Postnatal depression affects 13% of all new mothers
Download in Adobe PDF
ALEXANDRIA, VA, March 22, 2010 — A physical therapy exercise and health education program is effective in improving postnatal well-being and reducing the risk for postnatal depression (PND), according to a randomized controlled trial published in the March issue of Physical Therapy, (PTJ) the scientific journal of the American Physical Therapy Association (APTA).
Postnatal depression (PND) is a major health issue affecting up to 13% of all new mothers throughout the world, with most cases beginning in the first 3 months of the postnatal period. Although its duration varies among mothers, it is thought to be determined by sociocultural factors, such as self-esteem of the mother, the childbirth experience, and the availability of support and local services1.
Previous studies have shown that general exercise improves mood states in younger2 and older women3, improves well-being4, and leads to a reduction in depressive symptoms in mothers diagnosed with PND5. However, no studies have evaluated the benefits of group physical therapy exercise approaches to improve psychological health outcomes of women postnatally.
"Giving birth involves many changes in a woman's physical, emotional, and social health," said Mary P. Galea, BAppSci (Physio), BA, PhD, Professor of Clinical Physiotherapy in the School of Physiotherapy at the University of Melbourne, Victoria, Australia, one of the authors of this study. "A group exercise program led by a physical therapist, who is an expert in improving and restoring motion to people's daily lives, can help mothers who may be at risk for PND improve their well-being and enable them to better care for their children."
In this study, 161 English-speaking women who were being discharged from the postnatal ward of The Angliss Hospital were randomly assigned to an experimental Mother & Baby (M&B) Program or an education only (EO) group. Once a week for 8 weeks the M&B group, comprised of 62 women, undertook 1 hour of exercise with their babies, facilitated by a women's health physical therapist, combined with 30 minutes of parenting education delivered by health care professionals. Seventy-three women were assigned to the EO group and received only the same written educational materials. Twenty-six of the women did not receive either of the allocated interventions.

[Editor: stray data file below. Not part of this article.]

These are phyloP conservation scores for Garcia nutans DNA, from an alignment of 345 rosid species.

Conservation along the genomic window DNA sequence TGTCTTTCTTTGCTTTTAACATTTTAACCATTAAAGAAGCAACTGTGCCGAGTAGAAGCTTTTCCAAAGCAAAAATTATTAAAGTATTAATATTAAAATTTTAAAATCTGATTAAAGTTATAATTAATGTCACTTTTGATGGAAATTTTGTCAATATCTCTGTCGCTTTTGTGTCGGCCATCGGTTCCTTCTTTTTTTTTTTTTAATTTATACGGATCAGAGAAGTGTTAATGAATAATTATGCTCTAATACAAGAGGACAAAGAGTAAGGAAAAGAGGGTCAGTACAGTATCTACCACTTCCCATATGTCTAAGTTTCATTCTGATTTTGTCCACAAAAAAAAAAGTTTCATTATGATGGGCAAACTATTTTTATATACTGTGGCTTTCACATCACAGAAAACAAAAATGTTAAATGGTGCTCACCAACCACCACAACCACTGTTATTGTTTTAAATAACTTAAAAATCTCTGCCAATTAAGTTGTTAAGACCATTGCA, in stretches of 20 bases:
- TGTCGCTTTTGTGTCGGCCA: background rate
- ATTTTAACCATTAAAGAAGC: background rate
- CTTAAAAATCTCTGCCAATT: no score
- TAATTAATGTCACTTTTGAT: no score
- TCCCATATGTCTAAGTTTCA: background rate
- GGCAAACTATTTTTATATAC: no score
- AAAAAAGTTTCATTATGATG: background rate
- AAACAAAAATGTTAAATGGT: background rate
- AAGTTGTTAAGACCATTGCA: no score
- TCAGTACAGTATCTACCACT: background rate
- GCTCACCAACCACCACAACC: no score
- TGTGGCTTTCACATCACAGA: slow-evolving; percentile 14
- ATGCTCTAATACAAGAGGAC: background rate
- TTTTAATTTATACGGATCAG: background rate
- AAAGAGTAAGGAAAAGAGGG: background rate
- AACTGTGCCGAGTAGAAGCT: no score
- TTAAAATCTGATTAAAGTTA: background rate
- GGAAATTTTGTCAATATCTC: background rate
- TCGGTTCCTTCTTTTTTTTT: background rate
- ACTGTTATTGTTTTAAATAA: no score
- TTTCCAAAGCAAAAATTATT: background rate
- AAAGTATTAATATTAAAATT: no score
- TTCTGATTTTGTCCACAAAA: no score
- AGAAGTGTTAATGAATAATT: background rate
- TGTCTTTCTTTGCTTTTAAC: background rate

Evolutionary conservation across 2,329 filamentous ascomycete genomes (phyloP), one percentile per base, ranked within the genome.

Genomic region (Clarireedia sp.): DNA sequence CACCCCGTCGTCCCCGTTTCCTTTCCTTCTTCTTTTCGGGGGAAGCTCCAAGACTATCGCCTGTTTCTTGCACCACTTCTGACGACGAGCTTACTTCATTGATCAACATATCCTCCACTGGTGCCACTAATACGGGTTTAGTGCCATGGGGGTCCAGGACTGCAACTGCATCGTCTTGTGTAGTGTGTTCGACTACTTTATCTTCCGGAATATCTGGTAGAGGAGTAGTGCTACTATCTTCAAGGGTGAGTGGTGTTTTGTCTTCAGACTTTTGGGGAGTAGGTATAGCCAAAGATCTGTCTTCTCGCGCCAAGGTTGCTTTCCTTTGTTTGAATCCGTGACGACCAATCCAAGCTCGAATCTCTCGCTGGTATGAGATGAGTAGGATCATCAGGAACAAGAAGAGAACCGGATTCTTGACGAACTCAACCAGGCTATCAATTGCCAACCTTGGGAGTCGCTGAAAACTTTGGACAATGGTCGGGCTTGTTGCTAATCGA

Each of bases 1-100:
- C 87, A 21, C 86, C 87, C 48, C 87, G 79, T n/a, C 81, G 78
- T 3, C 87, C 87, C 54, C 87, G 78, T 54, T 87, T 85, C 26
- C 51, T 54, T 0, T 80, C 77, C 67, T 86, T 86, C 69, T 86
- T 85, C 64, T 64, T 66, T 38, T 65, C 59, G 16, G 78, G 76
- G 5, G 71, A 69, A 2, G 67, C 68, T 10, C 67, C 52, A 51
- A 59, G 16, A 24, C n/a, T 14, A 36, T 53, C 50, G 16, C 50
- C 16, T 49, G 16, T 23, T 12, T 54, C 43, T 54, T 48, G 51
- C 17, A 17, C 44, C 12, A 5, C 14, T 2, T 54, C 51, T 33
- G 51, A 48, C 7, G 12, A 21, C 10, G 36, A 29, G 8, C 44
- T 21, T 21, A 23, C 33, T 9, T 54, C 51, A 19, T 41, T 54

Results revealed there was significant improvement in well-being scores and depressive symptoms of the M&B group compared with the EO group over the study period. More specifically, there was a significant positive effect on well-being scores and depressive scores at 8 weeks, and this score was maintained 4 weeks after completion of the program. The number of women identified as at risk for postnatal depression pre-intervention was reduced by 50 percent by the end of the intervention.
The primary outcome measure was a psychological well-being scale called the Positive Affect Balance Scale. This 10-question scale indicates psychological reactions of people in the general population to events in their daily lives. Participants also completed the Edinburgh Postnatal Depression Scale and answered questions regarding the amount of physical activity performed each week. These outcome measures were assessed at baseline, after 8 weeks, and then 4 weeks later.
The American Physical Therapy Association (APTA) represents more than 74,000 physical therapists, physical therapist assistants, and students of physical therapy nationwide. Learn more about conditions physical therapists can treat and find a physical therapist in your area at www.moveforwardpt.com. Consumers are encouraged to follow us on Twitter (@moveforwardpt) and Facebook.
1 Milgrom J, Martin PR, Negri LM. Treating Postnatal Depression: A Psychological Approach for Treating Health Care Practitioners. London, United Kingdom: John Wiley & Sons Ltd; 1999.
2 Annesi JJ. Mood states of formerly sedentary younger and older women at weeks 1 and 10 of a moderate exercise program. Psychol Rep. 2004;94(3 pt 2):1337–1342. [CrossRef] 2004;94(3 pt 2):1337–1342. [Web of Science] [Medline]
3 Lee C, Russell A. Effects of physical activity on emotional well-being among older Australian women: cross-sectional and longitudinal analyses. J Psychosom Res. 2003;54:155–160. [CrossRef] [Web of Science] [Medline]
4 Berger BG, Motl RW. Exercise and mood: a selective review and synthesis of research employing the profile of mood states. J App Sport Psychol. 2000;12:69–92. [CrossRef]
5 Armstrong K, Edwards H. The effects of exercise and social support on mothers reporting depressive symptoms: a pilot randomized controlled trial. Int J Mental Health Nurs. 2003;12:130–138. [CrossRef]